Book Post: YA Movies and NA Deals

'Divergent' Casting: Four Vying For Four


With actress Shailene Woodley aboard as tough-as-nails Tris in the big-screen adaptation of "Divergent," casting directors are now sounding the whistle for her hunky, dystopian love interest. And, according to Deadline, four(!) actors are vying for the role of Dauntless instructor Four.



The highest-profile name among them is Lucas Till, who played Havok in the superhero flick "X-Men: First Class." Lucas has had a number of brushes with hot YA film properties—he reportedly auditioned for the role of everyone's favorite baker boy Peeta Mellark in "The Hunger Games." This could be the part that finally secures leading-man status for Lucas.

But he has a trio of competitors to face: "Monte Carlo" actor Luke Bracey, "Blue Lagoon: The Awakening" star Brenton Thwaites (who will also play the Young Prince in the upcoming "Maleficent"), and Jack Reynor. (Does this mean "Hunger Games" star Alexander Ludwig is officially out of contention?)

Obviously it's hard to judge from simply looking at photos which of these actors will be the best fit for Four, but we're asking you to do it anyway! Take a gander at the competition and tell us: Who should hop the "Divergent" train alongside Shailene? Vote in our poll below!

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First Look: Lily Collins in 'Mortal Instruments: City of Bones' Fantasy

Looking to become the next popular franchise with teens on the big screen is the popular young adult book Mortal Instruments: City of Bones by Cassandra Clare. The Karate Kid remake director Harald Zwart is at the helm of the story which sees Lily Colllins (The Blind Side, Priest) playing a young woman who discovers she is the descendant of a secret cadre of half-angel warriors called Shadowhunters locked in an ancient battle to protect the world from demons. Now we have our first look at Collins as the lead character doing something with a bloody rune on her hands (fans probably know what's she's doing). Look!

Here's the first look at Harald Zwart's Mortal Instruments: City of Bones from EW:



Harald Zwart (The Karate Kid, Agent Cody Banks) directs Mortal Instruments: City of Bones written by I. Marlene King and Jessica Postigo and based on Cassandra Clare's book of the same name. Lily Collins (The Blind Side, Priest) plays Clary Fray, a young woman who discovers she is the descendant of a secret cadre of half-angel warriors called Shadowhunters locked in an ancient battle to protect the world from demons. Jonathan Rhys-Meyers, Jared Harris, Kevin Durand, Lena Headey and Kevin Zegers. Sony's Screen Gems arm will release the film late next summer on August 23rd, 2013. Any fans interested?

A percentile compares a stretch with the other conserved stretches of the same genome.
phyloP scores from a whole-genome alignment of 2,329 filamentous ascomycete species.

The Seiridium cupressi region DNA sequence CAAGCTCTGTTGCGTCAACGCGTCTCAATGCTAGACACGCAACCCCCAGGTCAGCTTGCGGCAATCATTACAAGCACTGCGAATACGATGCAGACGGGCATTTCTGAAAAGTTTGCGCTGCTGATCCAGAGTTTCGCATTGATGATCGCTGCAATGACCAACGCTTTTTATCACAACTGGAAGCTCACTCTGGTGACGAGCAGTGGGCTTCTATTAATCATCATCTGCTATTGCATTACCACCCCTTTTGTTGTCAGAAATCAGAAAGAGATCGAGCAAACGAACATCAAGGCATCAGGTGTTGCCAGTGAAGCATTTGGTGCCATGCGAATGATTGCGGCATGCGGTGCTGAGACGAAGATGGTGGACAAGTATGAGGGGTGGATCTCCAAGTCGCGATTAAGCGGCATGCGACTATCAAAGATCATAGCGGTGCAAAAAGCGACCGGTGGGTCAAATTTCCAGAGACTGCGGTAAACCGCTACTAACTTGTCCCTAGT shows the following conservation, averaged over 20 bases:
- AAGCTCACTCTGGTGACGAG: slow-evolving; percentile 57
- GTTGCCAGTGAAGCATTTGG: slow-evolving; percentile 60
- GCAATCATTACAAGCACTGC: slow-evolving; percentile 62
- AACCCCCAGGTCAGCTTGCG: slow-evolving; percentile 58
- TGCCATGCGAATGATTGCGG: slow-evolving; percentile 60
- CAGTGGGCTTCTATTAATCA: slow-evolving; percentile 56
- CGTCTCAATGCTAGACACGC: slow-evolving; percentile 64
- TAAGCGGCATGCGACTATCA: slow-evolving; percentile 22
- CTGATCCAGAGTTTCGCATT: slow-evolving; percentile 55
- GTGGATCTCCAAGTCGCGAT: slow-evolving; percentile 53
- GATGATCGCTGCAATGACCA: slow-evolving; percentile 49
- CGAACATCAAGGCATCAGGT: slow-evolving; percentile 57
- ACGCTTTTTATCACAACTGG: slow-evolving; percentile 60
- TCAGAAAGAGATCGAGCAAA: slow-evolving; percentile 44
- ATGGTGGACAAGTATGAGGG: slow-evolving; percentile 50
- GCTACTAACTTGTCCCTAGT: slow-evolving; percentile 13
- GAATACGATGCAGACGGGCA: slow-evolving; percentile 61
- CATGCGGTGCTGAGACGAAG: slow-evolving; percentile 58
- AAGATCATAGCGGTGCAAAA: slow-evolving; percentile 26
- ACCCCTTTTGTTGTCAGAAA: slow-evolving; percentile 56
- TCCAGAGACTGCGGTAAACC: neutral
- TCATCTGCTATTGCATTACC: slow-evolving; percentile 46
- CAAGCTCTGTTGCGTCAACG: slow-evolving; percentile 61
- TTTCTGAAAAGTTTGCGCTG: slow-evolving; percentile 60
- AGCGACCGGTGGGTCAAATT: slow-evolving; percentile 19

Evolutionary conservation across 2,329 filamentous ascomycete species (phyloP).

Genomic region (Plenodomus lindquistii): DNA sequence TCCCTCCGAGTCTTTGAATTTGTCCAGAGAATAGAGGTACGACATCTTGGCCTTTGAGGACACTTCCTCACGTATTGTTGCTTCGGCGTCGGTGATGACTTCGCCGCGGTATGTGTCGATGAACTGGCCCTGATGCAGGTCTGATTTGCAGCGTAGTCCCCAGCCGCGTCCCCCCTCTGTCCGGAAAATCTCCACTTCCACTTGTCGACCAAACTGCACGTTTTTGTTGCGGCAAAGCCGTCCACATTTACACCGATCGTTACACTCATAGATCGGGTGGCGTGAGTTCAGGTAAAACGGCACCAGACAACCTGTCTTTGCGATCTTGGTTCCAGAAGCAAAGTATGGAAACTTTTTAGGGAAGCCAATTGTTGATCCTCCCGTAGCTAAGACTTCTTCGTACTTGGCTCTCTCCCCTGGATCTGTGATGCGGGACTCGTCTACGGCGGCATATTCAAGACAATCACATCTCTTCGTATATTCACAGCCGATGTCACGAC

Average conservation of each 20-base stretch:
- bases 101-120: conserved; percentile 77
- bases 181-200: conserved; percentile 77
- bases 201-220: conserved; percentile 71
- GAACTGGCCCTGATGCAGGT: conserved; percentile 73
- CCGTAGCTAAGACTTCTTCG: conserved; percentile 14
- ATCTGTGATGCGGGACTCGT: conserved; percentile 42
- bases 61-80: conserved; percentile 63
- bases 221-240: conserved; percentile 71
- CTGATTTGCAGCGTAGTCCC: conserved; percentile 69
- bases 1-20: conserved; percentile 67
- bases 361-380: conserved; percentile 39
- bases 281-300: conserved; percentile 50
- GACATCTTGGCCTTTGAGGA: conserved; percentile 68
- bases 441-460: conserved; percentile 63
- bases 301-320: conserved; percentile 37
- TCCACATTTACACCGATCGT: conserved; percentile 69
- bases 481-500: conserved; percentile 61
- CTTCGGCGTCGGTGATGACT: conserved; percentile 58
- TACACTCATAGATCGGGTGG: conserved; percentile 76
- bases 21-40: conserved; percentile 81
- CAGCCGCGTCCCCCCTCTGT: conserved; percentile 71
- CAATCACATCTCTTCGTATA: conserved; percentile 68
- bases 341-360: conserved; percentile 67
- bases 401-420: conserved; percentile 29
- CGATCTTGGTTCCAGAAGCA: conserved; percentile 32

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Self-Published Author Signs a Three-Book Deal, Heralding New Adult Fiction


Earlier this year, Cora Carmack self-published her novel about a 22-year-old girl who is a virgin in her last year of college and decides to have a one-night stand to solve the problem. She selects a man, but from there on things go disastrously wrong.

Her book, called “Losing It,” went on sale and within four days it had sold 5,000 copies, according to Suzie Townsend, her agent at New Leaf Literary and Media. By 12 days, she had sold 32,000 copies. Within the first week it reached No. 18 on The New York Times combined print/e-book bestseller list, despite not having a print edition.

And so in a pattern that is becoming more familiar for the book industry, established publishers came calling.

On Wednesday, New Leaf announced that HarperCollins had signed Ms. Carmack to a three-book deal that includes “Losing It,” for a sum in the “high six figures.” The HarperCollins “Losing It” e-book will be available before the end of the year. A print version will follow in the spring.

Of course, most self-published books linger in obscurity, but Ms. Carmack’s novel was in an emerging area of the market that publisher’s think is under exploited: New Adult fiction – books for readers in their college years and early 20s.

Here is how Ms. Carmack describes the audience in a post to her blog:

Young Adult books are about surviving adolescence and coming of age. New Adult is about how to live your life after that. New Adult is the “I’m officially an adult, now what?” phase.

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